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Thursday, December 27, 2012

The Grooviest Books of 2012



As yet another year comes to an end, it's time once again to sit back and reflect upon the best and the worst of the last 12 months. And then we make our lists.

So this is the first in a series of what I enjoyed in 2012, beginning with books. I will also share my "Grooviest" selections in theater, music, television, DVDs, movies, people and gorgeous guys as well as the results of The Second Annual Groovy Awards honoring the best web series of the year. Now here are my literary favorites of 2012 in alphabetical order according to author (click on title for more info):

Telegraph Avenue (2012) by Michael Chabon
Chabon, who is one of my favorite novelists, also wrote The Mysteries of Pittsburgh, Wonder Boys and The Amazing Adventures of Kavalier & Clay.



Not Young, Still Restless (2012) by Jeanne Cooper
If you're a fan of the daytime soap opera, The Young and the Restless, you must read this fabulous autobiography by Cooper, who has played Genoa City's grande dame, Katherine Chancellor, since 1973.




Bossypants (2011) by Tina Fey
The 30 Rock actress/creator always makes me laugh.



Love, Christopher Street: Reflections of New York City (2012) edited by Thomas Keith
My favorite essay in this LGBT anthology about life in New York City is by comedian Eddie Sarfaty, who tells us about celebrating Passover with all his gay friends at his mother's home on Long Island.

Pauline Kael: A Life in the Dark (2011) by Brian Kellow
A fascinating biography about the film critic who wrote for The New Yorker magazine from 1968 to 1991.



Dropped Names: Famous Men and Women As I Knew Them (2012) by Frank Langella
The Tony Award-winning actor has starred in both the stage and film versions of Dracula and Frost/Nixon, and he was nominated for a Golden Globe Award for Most Promising Newcomer for his performance in the 1970 film, Diary of a Mad Housewife.



The Rest of the Story (2012) by Arthur Laurents
The Tony Award-winning playwright, screenwriter and director, who died in 2011, continued his life story in this autobiography. He wrote such Broadway musicals as West Side Story, Gypsy, Anyone Can Whistle, Do I Hear a Waltz?, Hallelujah, Baby! and Nick & Nora as well as the films, The Way We Were and The Turning Point.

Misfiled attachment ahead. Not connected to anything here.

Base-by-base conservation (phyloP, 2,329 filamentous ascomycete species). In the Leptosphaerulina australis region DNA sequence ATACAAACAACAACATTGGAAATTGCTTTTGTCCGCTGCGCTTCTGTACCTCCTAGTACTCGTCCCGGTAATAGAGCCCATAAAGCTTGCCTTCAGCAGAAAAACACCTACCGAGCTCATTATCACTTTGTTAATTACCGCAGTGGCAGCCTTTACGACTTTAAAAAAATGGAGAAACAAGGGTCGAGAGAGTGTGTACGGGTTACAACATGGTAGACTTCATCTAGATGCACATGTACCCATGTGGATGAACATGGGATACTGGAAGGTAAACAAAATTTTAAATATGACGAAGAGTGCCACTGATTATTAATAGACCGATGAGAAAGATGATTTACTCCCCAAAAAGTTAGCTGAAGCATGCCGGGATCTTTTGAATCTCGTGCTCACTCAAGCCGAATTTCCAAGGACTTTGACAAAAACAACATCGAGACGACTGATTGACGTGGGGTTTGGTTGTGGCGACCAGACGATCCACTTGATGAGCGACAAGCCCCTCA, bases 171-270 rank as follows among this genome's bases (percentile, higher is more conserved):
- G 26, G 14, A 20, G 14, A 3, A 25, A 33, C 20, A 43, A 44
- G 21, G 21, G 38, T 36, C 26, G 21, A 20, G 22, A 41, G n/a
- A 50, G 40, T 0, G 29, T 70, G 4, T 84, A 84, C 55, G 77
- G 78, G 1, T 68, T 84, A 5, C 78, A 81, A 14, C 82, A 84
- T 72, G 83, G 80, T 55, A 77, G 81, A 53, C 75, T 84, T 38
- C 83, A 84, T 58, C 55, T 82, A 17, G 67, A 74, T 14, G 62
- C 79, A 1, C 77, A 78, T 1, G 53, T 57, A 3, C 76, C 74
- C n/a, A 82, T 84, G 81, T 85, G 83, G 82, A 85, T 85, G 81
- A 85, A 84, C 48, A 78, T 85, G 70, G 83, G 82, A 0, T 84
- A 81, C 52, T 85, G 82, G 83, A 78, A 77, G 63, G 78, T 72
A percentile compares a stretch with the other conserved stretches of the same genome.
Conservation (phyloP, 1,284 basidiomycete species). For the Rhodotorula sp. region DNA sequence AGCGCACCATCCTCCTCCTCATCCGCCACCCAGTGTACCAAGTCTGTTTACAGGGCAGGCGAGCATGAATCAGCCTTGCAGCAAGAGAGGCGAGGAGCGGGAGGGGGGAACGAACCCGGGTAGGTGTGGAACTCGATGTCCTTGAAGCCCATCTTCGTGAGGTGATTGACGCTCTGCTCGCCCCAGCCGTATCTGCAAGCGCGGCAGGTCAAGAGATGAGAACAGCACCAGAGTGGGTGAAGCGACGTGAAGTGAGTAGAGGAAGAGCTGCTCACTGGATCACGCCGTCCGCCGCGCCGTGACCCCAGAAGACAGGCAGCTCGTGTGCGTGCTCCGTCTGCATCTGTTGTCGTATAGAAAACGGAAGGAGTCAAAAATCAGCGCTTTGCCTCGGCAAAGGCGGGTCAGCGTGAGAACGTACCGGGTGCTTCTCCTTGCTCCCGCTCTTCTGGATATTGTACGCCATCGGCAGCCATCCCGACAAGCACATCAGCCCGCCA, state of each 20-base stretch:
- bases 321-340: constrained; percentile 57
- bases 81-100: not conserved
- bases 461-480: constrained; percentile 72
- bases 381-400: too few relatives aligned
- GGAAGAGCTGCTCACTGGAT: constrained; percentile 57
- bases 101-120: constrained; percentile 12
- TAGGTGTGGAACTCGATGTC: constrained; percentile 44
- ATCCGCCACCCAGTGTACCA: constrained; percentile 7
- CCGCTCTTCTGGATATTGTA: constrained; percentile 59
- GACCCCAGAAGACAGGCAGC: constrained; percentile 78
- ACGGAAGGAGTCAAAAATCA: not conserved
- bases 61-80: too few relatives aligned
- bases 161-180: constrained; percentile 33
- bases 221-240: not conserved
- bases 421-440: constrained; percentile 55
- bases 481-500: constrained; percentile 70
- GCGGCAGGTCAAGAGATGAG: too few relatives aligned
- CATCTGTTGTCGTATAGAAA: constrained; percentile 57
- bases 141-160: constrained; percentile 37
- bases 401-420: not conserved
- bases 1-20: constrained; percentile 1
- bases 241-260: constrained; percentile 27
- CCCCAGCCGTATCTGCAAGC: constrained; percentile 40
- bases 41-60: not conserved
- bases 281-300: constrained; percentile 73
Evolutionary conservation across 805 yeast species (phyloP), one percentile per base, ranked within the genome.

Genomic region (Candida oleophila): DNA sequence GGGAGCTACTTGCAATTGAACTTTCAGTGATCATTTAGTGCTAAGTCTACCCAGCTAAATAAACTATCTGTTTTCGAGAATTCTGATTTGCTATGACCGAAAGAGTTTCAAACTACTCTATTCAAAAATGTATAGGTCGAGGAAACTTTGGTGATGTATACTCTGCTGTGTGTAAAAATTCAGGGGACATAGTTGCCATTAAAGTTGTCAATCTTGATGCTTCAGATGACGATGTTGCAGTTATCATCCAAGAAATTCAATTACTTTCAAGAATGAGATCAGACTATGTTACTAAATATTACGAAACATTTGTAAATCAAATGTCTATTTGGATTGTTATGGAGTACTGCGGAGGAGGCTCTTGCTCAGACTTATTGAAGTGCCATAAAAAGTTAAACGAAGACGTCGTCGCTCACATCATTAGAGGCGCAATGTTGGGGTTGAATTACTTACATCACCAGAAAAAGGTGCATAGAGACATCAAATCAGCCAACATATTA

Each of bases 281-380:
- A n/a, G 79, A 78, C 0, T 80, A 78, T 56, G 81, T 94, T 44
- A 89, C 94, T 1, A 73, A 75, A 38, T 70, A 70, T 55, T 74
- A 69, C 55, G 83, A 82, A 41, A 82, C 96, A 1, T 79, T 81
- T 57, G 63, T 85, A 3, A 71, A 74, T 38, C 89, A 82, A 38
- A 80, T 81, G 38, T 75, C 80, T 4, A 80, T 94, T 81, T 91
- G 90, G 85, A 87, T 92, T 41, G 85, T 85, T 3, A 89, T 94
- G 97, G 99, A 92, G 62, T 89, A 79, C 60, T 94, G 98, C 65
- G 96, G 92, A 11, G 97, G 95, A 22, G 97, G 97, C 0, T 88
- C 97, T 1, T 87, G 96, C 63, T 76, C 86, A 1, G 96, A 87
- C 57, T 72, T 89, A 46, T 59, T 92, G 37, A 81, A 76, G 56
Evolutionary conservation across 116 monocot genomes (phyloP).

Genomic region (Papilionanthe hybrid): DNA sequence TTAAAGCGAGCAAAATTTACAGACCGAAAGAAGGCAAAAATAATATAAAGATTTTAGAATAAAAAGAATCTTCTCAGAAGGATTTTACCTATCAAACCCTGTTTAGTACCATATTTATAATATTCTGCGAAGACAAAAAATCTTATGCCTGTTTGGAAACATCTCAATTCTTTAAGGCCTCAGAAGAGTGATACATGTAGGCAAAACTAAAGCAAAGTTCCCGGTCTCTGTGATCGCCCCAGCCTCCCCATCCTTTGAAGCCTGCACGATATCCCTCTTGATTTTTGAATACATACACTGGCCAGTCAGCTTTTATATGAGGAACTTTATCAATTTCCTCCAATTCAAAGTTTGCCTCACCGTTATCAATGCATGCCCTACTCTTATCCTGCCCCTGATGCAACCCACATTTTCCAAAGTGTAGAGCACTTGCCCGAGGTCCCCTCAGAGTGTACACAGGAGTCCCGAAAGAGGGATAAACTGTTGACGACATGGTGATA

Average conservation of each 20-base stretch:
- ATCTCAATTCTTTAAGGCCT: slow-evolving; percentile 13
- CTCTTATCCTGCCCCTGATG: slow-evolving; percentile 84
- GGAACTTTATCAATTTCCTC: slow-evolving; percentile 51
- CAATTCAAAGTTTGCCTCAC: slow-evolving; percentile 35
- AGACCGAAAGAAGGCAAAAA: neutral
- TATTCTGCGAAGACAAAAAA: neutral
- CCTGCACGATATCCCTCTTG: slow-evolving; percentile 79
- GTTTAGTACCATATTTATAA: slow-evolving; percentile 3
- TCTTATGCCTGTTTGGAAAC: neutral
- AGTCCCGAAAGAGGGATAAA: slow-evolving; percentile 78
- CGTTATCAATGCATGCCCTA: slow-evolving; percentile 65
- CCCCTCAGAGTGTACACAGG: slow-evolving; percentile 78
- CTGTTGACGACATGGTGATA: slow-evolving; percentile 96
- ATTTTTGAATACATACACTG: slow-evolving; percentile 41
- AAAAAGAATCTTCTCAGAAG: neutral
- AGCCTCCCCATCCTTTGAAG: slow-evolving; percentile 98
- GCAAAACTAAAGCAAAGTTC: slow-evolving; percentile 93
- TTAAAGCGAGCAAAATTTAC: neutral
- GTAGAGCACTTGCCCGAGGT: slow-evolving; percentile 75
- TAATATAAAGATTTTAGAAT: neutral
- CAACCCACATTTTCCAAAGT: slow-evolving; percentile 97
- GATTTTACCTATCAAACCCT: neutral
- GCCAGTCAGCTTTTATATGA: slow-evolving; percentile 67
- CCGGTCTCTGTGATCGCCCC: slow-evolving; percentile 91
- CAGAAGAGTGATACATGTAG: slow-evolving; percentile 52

Top of the Rock: Inside the Rise and Fall of Must See TV (2012) by Warren Littlefield
The former NBC President of Entertainment dishes about such television series as Seinfeld, Friends, Frasier, ER, Cheers, Will & Grace, Mad About You and 3rd Rock from the Sun.

My Mother Was Nuts (2012) by Penny Marshall (aka Laverne De Fazio)
Comedian/actor Fred Armisen (Saturday Night Live, Portlandia) plays the actress/director in the amusing trailer for her memoir.



A Paper Life (2004) by Tatum O'Neal
It took me eight years to finally read this tell-all autobiography, which is an incredibly sad tale about the actress's miserable childhood with her abusive father, actor Ryan O'Neal, and her unhappy marriage to hot-tempered tennis star John McEnroe. But I did enjoy her behind-the-scenes stories about such films as Paper Moon, The Bad News Bears and Little Darlings.


2 comments:

Unknown said...

Thanks so very much for your insightful lists. I'm from Illinois but have lived the past fifteen years in Korea to be with my partner. I love knowing what's going on in Chicago. It is definitely "my kind of town." Your descriptions and reviews on the arts in Chicago are always such fun to read. Thank you so much.

Marc said...

Hey, Unknown, thank YOU so very much for your kind comment. I'm happy to know that I'm helping you experience the arts in Chicago vicariously!